Hi, my name is Brandon and I am a musician.
For a long time, Marathon was my solo project that served as a catch all for things I wanted to do that didn’t quite feel right to do with my other bands, as well as a place for me to improvise more freely without stepping on bandmates’ toes. I explored my noisier, more experimental tendencies and eventually settled on this whole “drone” thing: usually just a single chord or note sustained over a long period of time. By this definition, there is a wealth of music from many different times, places, and cultures that demonstrate the versatility of this approach. Musical tendencies as varied as minimalist classical music, a number of world musics, and the myriad subgenres in more recent underground, DIY music (like harsh noise or power electronics) utilize drones. It’s more a characteristic of music than it is its own genre.
The relative ease of improvising over a single chord (along with my penchant for excess) eventually lead me to bring in a ton of other musicians—8 to be exact: myself on bass, 2 drummers on full sets, 6 guitar players, and a vibraphone. Starting out, I had a vague notion of how the music would flow, with just a handful of loosely-defined different sections. Allowing the players to interpret those sections themselves—with a heavy emphasis on group listening—and then later settling on a more solid part is what really constructed the music. 6 or 7 sections eventually expanded to 17. I wrote notes for individual players after learning their preferences/tendencies, and I arranged them in a way to suit the dynamics between the players and the flow of the piece in general. Hanging out on one chord for longer than most pop songs last, along with the organic feeling the improvisation creates, it puts forth a certain primitive feel.
I didn’t anticipate the enthusiasm of my band and the people who heard us. I originally called it “guitarkestra” to differentiate from “regular” Marathon, which at the time was just me working an instrument and essentially looping my parts to repeat. I assumed we would play one or two shows, capture a modest recording of the thing, and call it a day. But before too long, people were asking us to play more shows, and a plan to record in a “real” studio was forming. Everyone has apparently enjoyed this process enough to keep doing it more, and thus Marathon is now a band.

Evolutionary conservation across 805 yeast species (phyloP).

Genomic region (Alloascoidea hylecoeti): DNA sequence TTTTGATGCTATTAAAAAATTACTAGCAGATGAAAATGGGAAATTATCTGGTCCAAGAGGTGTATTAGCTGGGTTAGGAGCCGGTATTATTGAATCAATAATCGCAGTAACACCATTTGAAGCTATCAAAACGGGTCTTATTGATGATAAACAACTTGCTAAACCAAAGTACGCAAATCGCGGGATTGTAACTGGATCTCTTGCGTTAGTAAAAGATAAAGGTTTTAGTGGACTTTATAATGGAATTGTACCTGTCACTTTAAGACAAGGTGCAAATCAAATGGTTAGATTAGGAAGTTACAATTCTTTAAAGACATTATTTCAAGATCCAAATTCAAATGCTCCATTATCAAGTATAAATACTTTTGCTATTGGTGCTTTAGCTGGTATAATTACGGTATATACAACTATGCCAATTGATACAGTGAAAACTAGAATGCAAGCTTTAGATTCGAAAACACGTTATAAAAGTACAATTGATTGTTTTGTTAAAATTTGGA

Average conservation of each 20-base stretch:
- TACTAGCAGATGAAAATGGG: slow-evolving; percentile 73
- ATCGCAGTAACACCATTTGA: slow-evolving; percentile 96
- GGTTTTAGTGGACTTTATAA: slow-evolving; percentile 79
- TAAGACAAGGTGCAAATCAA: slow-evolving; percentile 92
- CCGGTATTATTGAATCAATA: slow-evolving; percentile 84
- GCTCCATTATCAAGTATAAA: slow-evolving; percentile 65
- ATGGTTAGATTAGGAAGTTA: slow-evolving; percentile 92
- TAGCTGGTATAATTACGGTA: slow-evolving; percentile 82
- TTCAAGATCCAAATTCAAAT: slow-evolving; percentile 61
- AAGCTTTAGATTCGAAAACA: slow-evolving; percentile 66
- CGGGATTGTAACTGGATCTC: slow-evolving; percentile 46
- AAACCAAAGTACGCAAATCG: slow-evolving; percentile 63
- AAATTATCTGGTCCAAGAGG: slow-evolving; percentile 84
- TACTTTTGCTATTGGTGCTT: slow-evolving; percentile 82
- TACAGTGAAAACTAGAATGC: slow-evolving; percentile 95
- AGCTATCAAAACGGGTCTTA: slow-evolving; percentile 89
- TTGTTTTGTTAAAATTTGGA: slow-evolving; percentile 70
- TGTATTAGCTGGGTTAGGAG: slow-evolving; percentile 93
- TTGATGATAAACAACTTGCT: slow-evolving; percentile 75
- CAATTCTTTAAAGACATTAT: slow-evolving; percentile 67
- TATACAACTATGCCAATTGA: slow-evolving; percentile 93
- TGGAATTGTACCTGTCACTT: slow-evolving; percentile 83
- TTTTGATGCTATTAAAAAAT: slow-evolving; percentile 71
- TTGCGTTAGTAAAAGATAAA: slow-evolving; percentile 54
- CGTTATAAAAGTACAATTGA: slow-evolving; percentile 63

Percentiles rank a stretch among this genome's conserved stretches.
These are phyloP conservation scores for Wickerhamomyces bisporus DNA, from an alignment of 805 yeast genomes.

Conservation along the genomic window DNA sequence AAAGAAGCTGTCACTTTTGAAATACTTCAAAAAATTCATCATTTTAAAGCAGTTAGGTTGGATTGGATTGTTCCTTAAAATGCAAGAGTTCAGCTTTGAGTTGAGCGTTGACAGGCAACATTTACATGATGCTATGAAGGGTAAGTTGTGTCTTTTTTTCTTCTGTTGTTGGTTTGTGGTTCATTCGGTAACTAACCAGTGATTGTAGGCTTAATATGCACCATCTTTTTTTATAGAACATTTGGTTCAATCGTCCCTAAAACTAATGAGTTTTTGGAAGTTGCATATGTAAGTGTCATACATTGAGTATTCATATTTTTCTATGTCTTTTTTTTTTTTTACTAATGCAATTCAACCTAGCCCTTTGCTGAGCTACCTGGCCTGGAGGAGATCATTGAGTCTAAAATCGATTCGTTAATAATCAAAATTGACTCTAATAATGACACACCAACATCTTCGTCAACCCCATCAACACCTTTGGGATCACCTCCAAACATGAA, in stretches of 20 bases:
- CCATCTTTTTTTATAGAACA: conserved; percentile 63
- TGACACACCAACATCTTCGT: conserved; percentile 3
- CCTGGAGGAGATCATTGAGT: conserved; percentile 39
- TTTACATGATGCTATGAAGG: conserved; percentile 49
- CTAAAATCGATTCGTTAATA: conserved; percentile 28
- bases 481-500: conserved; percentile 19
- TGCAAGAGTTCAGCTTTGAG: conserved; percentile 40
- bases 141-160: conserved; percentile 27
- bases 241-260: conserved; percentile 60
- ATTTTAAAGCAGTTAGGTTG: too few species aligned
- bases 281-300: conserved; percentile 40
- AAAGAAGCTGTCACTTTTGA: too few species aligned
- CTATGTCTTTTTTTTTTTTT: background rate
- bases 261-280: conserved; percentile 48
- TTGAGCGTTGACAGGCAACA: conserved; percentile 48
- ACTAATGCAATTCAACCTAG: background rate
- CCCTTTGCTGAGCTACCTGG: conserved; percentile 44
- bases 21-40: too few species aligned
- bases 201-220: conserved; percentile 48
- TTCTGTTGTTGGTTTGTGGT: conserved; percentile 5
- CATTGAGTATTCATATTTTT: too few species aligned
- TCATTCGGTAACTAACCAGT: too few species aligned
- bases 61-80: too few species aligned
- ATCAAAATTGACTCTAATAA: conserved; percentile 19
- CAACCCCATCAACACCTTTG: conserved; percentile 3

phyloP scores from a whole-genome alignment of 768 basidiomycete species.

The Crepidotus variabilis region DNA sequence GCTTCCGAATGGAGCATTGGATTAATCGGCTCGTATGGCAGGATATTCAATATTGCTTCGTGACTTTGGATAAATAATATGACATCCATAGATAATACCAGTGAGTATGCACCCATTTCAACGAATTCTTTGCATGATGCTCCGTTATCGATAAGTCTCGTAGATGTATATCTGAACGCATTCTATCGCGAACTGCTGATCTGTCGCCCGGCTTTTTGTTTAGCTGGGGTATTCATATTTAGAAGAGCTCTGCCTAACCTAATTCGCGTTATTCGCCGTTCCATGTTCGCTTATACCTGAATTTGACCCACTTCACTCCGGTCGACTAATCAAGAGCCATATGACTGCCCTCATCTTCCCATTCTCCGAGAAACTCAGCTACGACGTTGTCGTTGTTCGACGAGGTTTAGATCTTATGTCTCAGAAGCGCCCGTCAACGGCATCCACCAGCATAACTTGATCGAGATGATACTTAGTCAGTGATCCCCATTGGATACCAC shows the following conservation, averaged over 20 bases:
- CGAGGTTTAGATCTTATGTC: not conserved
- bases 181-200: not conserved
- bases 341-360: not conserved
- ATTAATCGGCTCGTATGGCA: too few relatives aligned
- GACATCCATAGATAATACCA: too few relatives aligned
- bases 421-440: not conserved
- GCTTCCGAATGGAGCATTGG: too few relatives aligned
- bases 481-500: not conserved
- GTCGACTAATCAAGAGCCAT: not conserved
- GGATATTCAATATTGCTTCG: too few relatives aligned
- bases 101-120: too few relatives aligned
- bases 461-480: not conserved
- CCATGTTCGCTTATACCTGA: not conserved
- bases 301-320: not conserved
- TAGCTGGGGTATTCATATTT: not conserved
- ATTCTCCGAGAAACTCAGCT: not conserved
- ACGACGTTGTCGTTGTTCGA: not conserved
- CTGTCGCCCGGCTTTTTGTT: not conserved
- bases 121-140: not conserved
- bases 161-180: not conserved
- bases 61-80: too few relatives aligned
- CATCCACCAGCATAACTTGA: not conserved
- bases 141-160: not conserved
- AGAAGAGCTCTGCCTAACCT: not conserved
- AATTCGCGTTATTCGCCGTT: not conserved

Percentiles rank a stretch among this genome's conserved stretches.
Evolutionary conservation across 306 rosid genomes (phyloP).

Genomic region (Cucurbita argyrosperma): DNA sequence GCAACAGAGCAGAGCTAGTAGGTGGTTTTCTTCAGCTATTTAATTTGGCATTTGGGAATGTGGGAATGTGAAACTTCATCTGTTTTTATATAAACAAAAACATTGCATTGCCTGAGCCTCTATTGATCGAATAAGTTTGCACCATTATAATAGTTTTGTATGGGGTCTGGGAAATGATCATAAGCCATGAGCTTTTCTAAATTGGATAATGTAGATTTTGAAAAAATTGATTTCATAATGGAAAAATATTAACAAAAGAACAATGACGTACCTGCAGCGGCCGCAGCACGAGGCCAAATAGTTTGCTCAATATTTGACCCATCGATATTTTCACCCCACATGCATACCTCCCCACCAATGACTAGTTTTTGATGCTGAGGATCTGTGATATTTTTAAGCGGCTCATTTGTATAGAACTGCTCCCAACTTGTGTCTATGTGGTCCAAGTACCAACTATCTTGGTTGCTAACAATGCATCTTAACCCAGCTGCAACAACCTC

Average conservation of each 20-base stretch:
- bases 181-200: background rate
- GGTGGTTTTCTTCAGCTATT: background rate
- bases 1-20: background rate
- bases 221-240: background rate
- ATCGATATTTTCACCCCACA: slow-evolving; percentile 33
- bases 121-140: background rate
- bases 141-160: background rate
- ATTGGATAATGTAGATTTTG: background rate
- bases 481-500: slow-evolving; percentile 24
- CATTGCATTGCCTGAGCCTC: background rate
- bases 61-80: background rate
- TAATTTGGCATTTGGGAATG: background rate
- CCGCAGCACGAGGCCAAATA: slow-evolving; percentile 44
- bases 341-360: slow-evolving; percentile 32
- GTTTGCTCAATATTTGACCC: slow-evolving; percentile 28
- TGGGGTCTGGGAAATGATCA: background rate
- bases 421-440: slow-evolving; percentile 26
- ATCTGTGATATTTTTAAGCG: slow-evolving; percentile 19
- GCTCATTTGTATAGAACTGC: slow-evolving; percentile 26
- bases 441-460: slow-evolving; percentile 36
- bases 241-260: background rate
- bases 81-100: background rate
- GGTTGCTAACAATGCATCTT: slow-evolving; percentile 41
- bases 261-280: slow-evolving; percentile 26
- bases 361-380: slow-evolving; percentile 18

Four of the guys had already spent quite a bit of time at a studio in Tolono, IL called Earth Analog and when we asked owner/engineer Matt Talbott about helping us out, he said this was “exactly the kind of clusterfuck I’d like to get in the middle of.” I’ve also listened to his loud-guitar-worshipping band, HUM, since I was like 14, so the trust was definitely there. Working with him seemed like the obvious choice. The improvisatory nature of the playing dictated that we do the recording live, with everyone playing at once. We practiced a ton before going in, and nailed it on our 3rd take. A lot can go wrong with 9 people and 35 minutes of music, but it was all mostly painless. We managed to keep it almost completely analog, recording all to two-inch tape, except to digitally remove some minor mistakes.
I know a lot of people don’t listen to albums this way but I hope that, at least on their first listen, people allow themselves to only listen to the music. Most of the change that occurs in the music is quite subtle, and if your attention is divided you may not notice it. I think it’s that nuance that makes this project unique and powerful, and it’s good for listeners to pick up on that sooner rather than later. By no stretch am I trying to forbid casual listening, but I want everyone to know that you’ll get a lot more if you sit down with it. And to quote sunnO))), “maximum volume yields maximum results.” If you keep your thoughts down and the volume up, you should be set for a nicely elevating experience.
Vinyl takes a long time to get pressed, it will likely be August before we get the finished product back. In the meantime, we’re playing a lot of shows this spring and summer so you can come sample the goods until we get your rewards out to you. Keep an eye on our facebook/other social media pages for shows and other updates. Thank you for your time, and I hope you consider letting us share this wild thing with you!
Risks and challenges
With any vinyl release, there are always overages, and very often delays. So, we will be facing challenges such as having to pay more than anticipated to get the album pressed to wax; as well as potentially not having the LPs when we are supposed to. It doesn't feel great to say there's nothing we can do about that…but there's virtually nothing we can do about that.
There is the possibility that mastering the project could take longer than anticipated, but that is much, much more unlikely than something coming up with the pressing or shipping of the LPs.
Heirship Records is working with us to make sure our vision is realized and the materials are of great quality and will bring you blissful enjoyment all of your livelong days.
Here is the cost breakdown for this project:
RECORDING + ENGINEERING.........$880.00
VINYL PRESSING + SHIPPING......$2,504.00
GRAND TOTAL = $3,884
We will do our best to keep steady communication with you all and let you know what's up as things happen.Learn about accountability on Kickstarter
- (21 days)